The lasagna arrived before the garlic bread and Jesse narrowed her eyes at the waitress.

“It’s coming, sweetheart,” the waitress said taking notice.

A minute later, the garlic bread was set in front of her. Jesse didn’t bother to look up or thank the waitress. She had more important things on her mind.

Jesse didn’t wait and shoveled a big chunk of the hot and cheesy lasagna into her mouth thinking about the diamond heist she’d orchestrated all by herself. She’d been clever about it, took every precaution, memorized the code to the safe where the old man had hidden it. A couple of her own prescription sleeping pills inside the man’s meatball sandwich took care of him for a couple of hours. He’d trusted her. A good maid that did what she was told. Good thing Jesse looked like the old man’s deceased wife in her younger days.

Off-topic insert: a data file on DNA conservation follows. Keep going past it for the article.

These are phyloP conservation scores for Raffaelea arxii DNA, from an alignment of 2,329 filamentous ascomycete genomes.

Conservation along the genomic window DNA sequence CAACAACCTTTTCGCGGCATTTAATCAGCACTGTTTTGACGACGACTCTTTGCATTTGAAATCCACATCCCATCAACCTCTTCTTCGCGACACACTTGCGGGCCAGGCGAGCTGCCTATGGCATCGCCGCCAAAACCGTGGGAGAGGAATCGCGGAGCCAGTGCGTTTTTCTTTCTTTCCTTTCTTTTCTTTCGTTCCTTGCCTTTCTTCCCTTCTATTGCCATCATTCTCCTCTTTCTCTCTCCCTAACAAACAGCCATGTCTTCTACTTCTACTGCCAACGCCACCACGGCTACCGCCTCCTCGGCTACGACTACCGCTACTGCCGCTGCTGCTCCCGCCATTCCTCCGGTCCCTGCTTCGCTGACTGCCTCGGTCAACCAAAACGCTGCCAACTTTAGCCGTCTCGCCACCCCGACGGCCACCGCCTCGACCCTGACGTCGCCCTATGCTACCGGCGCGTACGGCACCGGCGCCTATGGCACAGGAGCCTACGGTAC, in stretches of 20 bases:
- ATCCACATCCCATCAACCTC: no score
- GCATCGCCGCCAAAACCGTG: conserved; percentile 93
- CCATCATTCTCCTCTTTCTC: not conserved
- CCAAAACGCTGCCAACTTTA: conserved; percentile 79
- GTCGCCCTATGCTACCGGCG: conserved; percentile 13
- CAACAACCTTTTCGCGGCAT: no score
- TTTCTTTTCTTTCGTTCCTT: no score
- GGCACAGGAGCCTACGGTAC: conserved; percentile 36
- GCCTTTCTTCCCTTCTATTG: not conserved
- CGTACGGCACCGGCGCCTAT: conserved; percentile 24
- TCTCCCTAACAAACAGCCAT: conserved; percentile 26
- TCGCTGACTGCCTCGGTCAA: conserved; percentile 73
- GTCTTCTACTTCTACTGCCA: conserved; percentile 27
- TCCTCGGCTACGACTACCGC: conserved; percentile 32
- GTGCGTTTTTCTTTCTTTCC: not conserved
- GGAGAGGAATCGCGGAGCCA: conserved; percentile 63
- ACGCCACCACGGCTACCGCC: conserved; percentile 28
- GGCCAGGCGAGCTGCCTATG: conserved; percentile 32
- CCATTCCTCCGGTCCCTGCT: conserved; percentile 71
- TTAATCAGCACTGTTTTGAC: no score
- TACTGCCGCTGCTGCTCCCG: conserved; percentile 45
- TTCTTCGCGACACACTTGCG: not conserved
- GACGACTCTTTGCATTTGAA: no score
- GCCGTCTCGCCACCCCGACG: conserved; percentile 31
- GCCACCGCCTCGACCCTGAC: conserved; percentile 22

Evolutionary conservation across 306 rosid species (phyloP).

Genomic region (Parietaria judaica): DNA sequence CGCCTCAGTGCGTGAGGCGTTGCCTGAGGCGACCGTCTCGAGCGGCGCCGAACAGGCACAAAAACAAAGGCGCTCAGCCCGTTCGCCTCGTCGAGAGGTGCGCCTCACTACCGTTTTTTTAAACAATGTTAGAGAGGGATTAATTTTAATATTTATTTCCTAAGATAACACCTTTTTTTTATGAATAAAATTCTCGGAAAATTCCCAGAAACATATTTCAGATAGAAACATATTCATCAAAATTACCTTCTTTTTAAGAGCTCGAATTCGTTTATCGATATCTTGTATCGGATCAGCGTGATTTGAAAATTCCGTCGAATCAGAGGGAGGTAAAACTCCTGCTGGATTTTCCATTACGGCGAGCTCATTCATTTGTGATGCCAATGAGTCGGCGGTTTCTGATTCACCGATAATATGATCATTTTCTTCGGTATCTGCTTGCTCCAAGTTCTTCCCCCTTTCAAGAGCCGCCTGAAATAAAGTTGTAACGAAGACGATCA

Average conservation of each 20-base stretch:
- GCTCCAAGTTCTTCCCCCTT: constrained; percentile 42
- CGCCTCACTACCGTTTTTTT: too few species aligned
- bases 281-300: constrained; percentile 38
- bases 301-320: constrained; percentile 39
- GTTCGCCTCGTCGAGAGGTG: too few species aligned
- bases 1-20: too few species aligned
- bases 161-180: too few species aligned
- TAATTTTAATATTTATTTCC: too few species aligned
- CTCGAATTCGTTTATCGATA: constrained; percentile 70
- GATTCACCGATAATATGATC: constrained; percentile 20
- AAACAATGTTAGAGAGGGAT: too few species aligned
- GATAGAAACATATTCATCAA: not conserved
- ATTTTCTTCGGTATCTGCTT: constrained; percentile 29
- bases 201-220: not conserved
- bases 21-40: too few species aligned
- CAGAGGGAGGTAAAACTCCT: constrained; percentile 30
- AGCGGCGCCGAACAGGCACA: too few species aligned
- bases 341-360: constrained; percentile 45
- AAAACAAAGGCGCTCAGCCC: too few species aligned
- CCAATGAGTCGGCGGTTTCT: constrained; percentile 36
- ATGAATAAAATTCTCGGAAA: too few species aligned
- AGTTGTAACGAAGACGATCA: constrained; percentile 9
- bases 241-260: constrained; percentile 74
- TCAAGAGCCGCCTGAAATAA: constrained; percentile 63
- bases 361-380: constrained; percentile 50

She wasn’t totally in the clear, not until she got to the safe house where she’d hide out for a while until she could change her hair color then crossover to Mexico. Goodbye, forever to Jimmy too, her no good boyfriend who’d been a parasite living off Jesse’s hard earned money.

Jesse took one last bite and finished off her lasagna then noticed the dark-eyed man staring at her again. Leaning back, she crossed her arms, stretched out her legs and let out an audible belch as eyes turned her way. She didn’t care for the garnered stares but the damage was already done.